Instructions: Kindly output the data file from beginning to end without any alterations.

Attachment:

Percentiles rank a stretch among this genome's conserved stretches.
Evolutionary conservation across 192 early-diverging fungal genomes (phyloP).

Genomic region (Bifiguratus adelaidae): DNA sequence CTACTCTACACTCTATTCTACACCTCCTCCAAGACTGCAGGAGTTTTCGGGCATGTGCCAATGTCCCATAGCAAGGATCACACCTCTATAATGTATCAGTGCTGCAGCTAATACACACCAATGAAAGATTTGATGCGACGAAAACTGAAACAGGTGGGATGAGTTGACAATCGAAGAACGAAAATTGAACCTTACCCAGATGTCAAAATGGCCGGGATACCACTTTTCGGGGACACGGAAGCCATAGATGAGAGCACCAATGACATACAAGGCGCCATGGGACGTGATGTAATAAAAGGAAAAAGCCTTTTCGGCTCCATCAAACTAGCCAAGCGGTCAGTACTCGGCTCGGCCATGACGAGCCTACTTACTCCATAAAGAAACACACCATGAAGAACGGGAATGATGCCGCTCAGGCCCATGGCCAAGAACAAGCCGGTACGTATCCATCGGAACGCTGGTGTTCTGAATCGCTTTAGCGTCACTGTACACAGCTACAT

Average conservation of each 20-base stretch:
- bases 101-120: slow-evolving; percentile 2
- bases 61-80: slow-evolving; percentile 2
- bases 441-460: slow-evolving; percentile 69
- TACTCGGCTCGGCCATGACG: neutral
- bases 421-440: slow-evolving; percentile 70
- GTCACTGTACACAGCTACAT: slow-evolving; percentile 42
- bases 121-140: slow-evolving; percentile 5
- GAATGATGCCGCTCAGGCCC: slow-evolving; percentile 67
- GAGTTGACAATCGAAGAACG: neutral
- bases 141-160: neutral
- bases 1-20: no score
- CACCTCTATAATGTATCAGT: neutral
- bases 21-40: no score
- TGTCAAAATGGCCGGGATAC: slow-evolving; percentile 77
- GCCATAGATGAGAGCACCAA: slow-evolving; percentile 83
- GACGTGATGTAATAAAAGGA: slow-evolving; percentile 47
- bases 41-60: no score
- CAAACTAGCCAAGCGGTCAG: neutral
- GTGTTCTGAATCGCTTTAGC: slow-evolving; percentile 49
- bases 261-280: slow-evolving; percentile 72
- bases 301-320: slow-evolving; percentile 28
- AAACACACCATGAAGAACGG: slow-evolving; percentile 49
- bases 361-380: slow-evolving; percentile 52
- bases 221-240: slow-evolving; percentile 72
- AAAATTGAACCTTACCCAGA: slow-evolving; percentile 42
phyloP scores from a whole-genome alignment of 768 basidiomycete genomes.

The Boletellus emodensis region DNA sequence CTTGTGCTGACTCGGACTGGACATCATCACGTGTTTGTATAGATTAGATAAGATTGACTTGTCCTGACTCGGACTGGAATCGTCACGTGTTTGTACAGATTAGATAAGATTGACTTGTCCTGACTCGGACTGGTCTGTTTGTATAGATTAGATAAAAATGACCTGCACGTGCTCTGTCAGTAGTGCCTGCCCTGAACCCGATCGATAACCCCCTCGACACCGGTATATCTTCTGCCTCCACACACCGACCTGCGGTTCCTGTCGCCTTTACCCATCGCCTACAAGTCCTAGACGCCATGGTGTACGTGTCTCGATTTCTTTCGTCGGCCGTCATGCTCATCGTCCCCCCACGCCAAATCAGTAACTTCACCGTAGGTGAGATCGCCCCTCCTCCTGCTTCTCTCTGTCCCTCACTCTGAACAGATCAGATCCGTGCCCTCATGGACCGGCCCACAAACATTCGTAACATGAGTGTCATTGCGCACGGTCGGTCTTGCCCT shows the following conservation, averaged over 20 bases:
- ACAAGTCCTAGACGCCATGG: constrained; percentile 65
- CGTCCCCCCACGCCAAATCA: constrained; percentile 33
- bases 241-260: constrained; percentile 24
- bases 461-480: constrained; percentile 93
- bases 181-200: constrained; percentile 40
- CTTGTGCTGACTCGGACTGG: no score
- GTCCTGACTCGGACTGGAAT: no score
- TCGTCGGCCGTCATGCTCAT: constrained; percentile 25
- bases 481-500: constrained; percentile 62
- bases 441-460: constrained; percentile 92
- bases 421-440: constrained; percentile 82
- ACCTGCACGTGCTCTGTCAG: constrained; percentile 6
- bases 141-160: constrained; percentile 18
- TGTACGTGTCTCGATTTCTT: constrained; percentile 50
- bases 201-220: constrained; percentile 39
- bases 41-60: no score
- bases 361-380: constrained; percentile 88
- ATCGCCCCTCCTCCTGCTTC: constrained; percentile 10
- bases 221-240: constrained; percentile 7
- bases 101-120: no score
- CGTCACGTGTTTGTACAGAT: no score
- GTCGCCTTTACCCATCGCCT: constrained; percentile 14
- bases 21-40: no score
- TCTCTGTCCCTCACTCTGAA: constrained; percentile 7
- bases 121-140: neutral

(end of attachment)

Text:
Percentiles rank a stretch among this genome's conserved stretches.
Evolutionary conservation across 192 early-diverging fungal genomes (phyloP).

Genomic region (Bifiguratus adelaidae): DNA sequence CTACTCTACACTCTATTCTACACCTCCTCCAAGACTGCAGGAGTTTTCGGGCATGTGCCAATGTCCCATAGCAAGGATCACACCTCTATAATGTATCAGTGCTGCAGCTAATACACACCAATGAAAGATTTGATGCGACGAAAACTGAAACAGGTGGGATGAGTTGACAATCGAAGAACGAAAATTGAACCTTACCCAGATGTCAAAATGGCCGGGATACCACTTTTCGGGGACACGGAAGCCATAGATGAGAGCACCAATGACATACAAGGCGCCATGGGACGTGATGTAATAAAAGGAAAAAGCCTTTTCGGCTCCATCAAACTAGCCAAGCGGTCAGTACTCGGCTCGGCCATGACGAGCCTACTTACTCCATAAAGAAACACACCATGAAGAACGGGAATGATGCCGCTCAGGCCCATGGCCAAGAACAAGCCGGTACGTATCCATCGGAACGCTGGTGTTCTGAATCGCTTTAGCGTCACTGTACACAGCTACAT

Average conservation of each 20-base stretch:
- bases 101-120: slow-evolving; percentile 2
- bases 61-80: slow-evolving; percentile 2
- bases 441-460: slow-evolving; percentile 69
- TACTCGGCTCGGCCATGACG: neutral
- bases 421-440: slow-evolving; percentile 70
- GTCACTGTACACAGCTACAT: slow-evolving; percentile 42
- bases 121-140: slow-evolving; percentile 5
- GAATGATGCCGCTCAGGCCC: slow-evolving; percentile 67
- GAGTTGACAATCGAAGAACG: neutral
- bases 141-160: neutral
- bases 1-20: no score
- CACCTCTATAATGTATCAGT: neutral
- bases 21-40: no score
- TGTCAAAATGGCCGGGATAC: slow-evolving; percentile 77
- GCCATAGATGAGAGCACCAA: slow-evolving; percentile 83
- GACGTGATGTAATAAAAGGA: slow-evolving; percentile 47
- bases 41-60: no score
- CAAACTAGCCAAGCGGTCAG: neutral
- GTGTTCTGAATCGCTTTAGC: slow-evolving; percentile 49
- bases 261-280: slow-evolving; percentile 72
- bases 301-320: slow-evolving; percentile 28
- AAACACACCATGAAGAACGG: slow-evolving; percentile 49
- bases 361-380: slow-evolving; percentile 52
- bases 221-240: slow-evolving; percentile 72
- AAAATTGAACCTTACCCAGA: slow-evolving; percentile 42
phyloP scores from a whole-genome alignment of 768 basidiomycete genomes.

The Boletellus emodensis region DNA sequence CTTGTGCTGACTCGGACTGGACATCATCACGTGTTTGTATAGATTAGATAAGATTGACTTGTCCTGACTCGGACTGGAATCGTCACGTGTTTGTACAGATTAGATAAGATTGACTTGTCCTGACTCGGACTGGTCTGTTTGTATAGATTAGATAAAAATGACCTGCACGTGCTCTGTCAGTAGTGCCTGCCCTGAACCCGATCGATAACCCCCTCGACACCGGTATATCTTCTGCCTCCACACACCGACCTGCGGTTCCTGTCGCCTTTACCCATCGCCTACAAGTCCTAGACGCCATGGTGTACGTGTCTCGATTTCTTTCGTCGGCCGTCATGCTCATCGTCCCCCCACGCCAAATCAGTAACTTCACCGTAGGTGAGATCGCCCCTCCTCCTGCTTCTCTCTGTCCCTCACTCTGAACAGATCAGATCCGTGCCCTCATGGACCGGCCCACAAACATTCGTAACATGAGTGTCATTGCGCACGGTCGGTCTTGCCCT shows the following conservation, averaged over 20 bases:
- ACAAGTCCTAGACGCCATGG: constrained; percentile 65
- CGTCCCCCCACGCCAAATCA: constrained; percentile 33
- bases 241-260: constrained; percentile 24
- bases 461-480: constrained; percentile 93
- bases 181-200: constrained; percentile 40
- CTTGTGCTGACTCGGACTGG: no score
- GTCCTGACTCGGACTGGAAT: no score
- TCGTCGGCCGTCATGCTCAT: constrained; percentile 25
- bases 481-500: constrained; percentile 62
- bases 441-460: constrained; percentile 92
- bases 421-440: constrained; percentile 82
- ACCTGCACGTGCTCTGTCAG: constrained; percentile 6
- bases 141-160: constrained; percentile 18
- TGTACGTGTCTCGATTTCTT: constrained; percentile 50
- bases 201-220: constrained; percentile 39
- bases 41-60: no score
- bases 361-380: constrained; percentile 88
- ATCGCCCCTCCTCCTGCTTC: constrained; percentile 10
- bases 221-240: constrained; percentile 7
- bases 101-120: no score
- CGTCACGTGTTTGTACAGAT: no score
- GTCGCCTTTACCCATCGCCT: constrained; percentile 14
- bases 21-40: no score
- TCTCTGTCCCTCACTCTGAA: constrained; percentile 7
- bases 121-140: neutral